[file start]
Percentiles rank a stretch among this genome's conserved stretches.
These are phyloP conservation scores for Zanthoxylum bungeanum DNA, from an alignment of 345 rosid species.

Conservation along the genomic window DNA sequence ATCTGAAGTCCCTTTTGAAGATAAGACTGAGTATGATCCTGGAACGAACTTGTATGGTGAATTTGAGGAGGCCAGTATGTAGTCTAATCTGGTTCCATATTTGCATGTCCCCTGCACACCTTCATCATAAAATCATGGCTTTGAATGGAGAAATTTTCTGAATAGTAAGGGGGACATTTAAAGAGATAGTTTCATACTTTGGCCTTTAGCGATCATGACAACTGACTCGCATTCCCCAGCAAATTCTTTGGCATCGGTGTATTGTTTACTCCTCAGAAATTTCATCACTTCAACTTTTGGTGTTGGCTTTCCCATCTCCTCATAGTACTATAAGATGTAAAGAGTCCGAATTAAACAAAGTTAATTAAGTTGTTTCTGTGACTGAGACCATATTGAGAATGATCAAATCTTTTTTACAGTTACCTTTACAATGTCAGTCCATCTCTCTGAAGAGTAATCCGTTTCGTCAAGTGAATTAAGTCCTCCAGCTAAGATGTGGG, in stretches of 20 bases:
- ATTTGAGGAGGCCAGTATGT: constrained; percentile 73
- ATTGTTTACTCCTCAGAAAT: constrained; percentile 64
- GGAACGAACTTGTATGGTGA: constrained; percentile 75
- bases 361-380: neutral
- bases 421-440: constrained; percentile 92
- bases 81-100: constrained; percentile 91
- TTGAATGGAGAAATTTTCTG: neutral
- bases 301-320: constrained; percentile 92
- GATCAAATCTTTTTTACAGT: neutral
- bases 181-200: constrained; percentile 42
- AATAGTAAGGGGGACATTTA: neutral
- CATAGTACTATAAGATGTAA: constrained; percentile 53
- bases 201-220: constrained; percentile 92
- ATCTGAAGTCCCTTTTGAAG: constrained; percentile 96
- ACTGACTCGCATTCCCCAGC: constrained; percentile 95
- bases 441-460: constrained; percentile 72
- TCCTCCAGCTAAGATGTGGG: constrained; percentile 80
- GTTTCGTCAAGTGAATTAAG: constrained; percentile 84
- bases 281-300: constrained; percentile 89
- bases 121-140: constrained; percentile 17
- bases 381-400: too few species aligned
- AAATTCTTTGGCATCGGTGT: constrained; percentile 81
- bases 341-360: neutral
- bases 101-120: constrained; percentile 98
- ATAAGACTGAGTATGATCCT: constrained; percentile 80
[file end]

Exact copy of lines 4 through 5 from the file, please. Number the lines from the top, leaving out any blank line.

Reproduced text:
- ATTTGAGGAGGCCAGTATGT: constrained; percentile 73
- ATTGTTTACTCCTCAGAAAT: constrained; percentile 64